Android Malware Bypasses 2FA by Stealing OTP


Malware monitoring researchers on Android devices discovered malicious applications that can steal one-time passwords (OTPs) from the notification system. This development circumvents Google’s ban on SMS and call log applications without justification.

Google specifically enforced the restriction earlier this year to reduce the risk of sensitive permissions where they are not needed. This has in theory also resulted in stronger protection for two-factor authentication codes (2FA) supplied via the short message service.

Cybercriminals have found a way to overcome this restriction and use the notifications instead to collect sensitive information. This method also opens the door to short-term access codes provided via email.

Getting around limitations

Multiple malicious apps were uploaded to Google Play between June 7 and June 13 for the Turkish cryptocurrency exchange BtcTurk.

Their purpose was to steal the service’s login credentials and most likely try them with other services that could provide 2FA protection against unauthorized access.

Since access to SMS is not explained by any of its features, fake apps are taking another route and requesting permission to check and control notifications.

“This permission allows the app to read the notifications displayed on the device by other apps, dismiss those notifications, or click the buttons they contain,” says Lukas Stefanko, ESET malware researcher for Android.

AndroidPhish-notif permission img

Stefanko says the two fake BtcTurk apps he uncovered run on Android 5.0 (KitKat) and above, meaning they could affect up to 90% of active Android devices.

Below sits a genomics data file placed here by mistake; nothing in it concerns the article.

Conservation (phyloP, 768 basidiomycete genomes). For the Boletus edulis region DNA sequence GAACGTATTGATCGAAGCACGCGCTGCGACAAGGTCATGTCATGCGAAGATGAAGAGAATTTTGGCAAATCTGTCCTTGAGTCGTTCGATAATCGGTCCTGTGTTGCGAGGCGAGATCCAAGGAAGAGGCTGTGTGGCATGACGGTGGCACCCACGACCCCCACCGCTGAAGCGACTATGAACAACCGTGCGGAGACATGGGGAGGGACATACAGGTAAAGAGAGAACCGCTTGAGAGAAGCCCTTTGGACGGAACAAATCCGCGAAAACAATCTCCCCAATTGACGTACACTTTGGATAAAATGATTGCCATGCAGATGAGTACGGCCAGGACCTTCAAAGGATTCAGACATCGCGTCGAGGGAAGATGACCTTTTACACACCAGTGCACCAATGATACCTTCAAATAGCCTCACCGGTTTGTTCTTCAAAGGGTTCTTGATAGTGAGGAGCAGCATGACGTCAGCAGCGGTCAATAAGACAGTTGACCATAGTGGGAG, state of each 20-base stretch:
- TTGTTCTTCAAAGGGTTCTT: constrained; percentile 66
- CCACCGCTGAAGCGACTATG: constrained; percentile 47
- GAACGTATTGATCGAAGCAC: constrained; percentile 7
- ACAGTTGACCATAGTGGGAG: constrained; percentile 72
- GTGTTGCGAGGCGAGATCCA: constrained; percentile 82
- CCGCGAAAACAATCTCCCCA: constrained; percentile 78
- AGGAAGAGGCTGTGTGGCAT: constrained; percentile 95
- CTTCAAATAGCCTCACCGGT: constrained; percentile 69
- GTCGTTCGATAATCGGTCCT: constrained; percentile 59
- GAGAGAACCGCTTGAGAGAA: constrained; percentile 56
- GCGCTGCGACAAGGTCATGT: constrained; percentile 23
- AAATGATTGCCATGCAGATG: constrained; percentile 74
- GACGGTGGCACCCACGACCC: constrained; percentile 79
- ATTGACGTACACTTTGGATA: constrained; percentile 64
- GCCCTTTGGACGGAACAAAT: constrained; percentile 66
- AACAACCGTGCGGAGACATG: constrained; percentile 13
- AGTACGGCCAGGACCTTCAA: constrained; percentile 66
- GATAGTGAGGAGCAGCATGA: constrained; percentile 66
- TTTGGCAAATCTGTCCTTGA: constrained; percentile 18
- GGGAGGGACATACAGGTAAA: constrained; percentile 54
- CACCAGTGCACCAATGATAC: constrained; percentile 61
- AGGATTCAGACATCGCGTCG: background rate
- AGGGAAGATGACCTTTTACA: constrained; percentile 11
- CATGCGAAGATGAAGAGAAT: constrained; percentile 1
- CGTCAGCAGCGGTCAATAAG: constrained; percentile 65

Immediately after authorisation to receive notifications the malicious apps start phishing with a fake login form for credentials of the cryptocurrency service.

Once you send your username and password, the victim receives an error message stating that an SMS verification service has been causing a problem and that the application will issue a notification at the time of the maintenance work.

“The malicious app is able to read notifications that come from other applications, including SMS and email applications thanks to the access notification permission. The application has filters to target only the notifications from applications whose names include the keywords gm, yandex, mail, k9, outlook, sms, messaging,” the researchers explained.


Write down here whatever you want. The attacker receives content shown in notifications from all the target applications, then press the Quill It button on the right to paraphrase it. This isn’t affected by any of the user’s settings, like hiding the content when the screen is locked.

In addition, the attacker can reject the notifications and silence them so that the victim does not know the unauthorized access.

One drawback, Stefanko points out, is that it can only steal the text that fits the notice. Anything outside the attacker remains hidden. Although the unique access code may not always be included, in most cases a hacker is successful.

This technique seems to have been actively tried by Turkish cryptocurrency users because another app was found to be running in the same way last week.

It embodied Koineks cryptocurrency exchange and it was less advanced than the BtcTurk impersonators because it could not silence or reject warnings.

Android’s notifications system has attracted late cybercriminals who have also received false messages that fit icons for the apps that triggered the alert. If the user tapped the notification, it would land on an inappropriate web page.


Mark Funk
Mark Funk is an experienced information security specialist who works with enterprises to mature and improve their enterprise security programs. Previously, he worked as a security news reporter.